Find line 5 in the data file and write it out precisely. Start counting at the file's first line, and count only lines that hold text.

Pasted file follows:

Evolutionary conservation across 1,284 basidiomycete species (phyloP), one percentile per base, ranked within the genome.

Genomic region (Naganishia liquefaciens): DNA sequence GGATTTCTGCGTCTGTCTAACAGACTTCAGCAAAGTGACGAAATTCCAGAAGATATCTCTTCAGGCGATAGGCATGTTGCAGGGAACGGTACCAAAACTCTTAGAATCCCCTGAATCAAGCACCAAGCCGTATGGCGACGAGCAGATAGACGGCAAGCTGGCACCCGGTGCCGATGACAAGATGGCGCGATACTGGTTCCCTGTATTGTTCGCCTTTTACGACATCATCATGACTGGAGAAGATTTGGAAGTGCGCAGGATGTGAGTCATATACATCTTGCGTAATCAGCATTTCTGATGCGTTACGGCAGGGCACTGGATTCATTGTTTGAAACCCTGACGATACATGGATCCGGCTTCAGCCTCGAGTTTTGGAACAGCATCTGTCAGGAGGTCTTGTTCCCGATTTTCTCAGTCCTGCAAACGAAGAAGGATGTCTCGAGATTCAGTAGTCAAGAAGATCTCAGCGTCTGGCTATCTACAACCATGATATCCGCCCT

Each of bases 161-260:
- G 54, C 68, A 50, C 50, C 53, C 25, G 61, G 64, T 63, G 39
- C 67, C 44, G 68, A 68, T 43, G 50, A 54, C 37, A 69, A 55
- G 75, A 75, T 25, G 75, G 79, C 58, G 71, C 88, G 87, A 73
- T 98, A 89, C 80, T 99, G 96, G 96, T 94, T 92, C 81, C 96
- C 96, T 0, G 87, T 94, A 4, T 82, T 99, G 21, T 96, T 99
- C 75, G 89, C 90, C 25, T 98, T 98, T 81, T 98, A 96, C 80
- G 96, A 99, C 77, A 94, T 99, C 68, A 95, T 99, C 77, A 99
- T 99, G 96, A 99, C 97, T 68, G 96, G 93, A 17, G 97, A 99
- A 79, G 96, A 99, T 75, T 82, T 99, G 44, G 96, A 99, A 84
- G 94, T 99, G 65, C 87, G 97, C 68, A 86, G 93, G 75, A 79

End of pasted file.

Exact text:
- C 67, C 44, G 68, A 68, T 43, G 50, A 54, C 37, A 69, A 55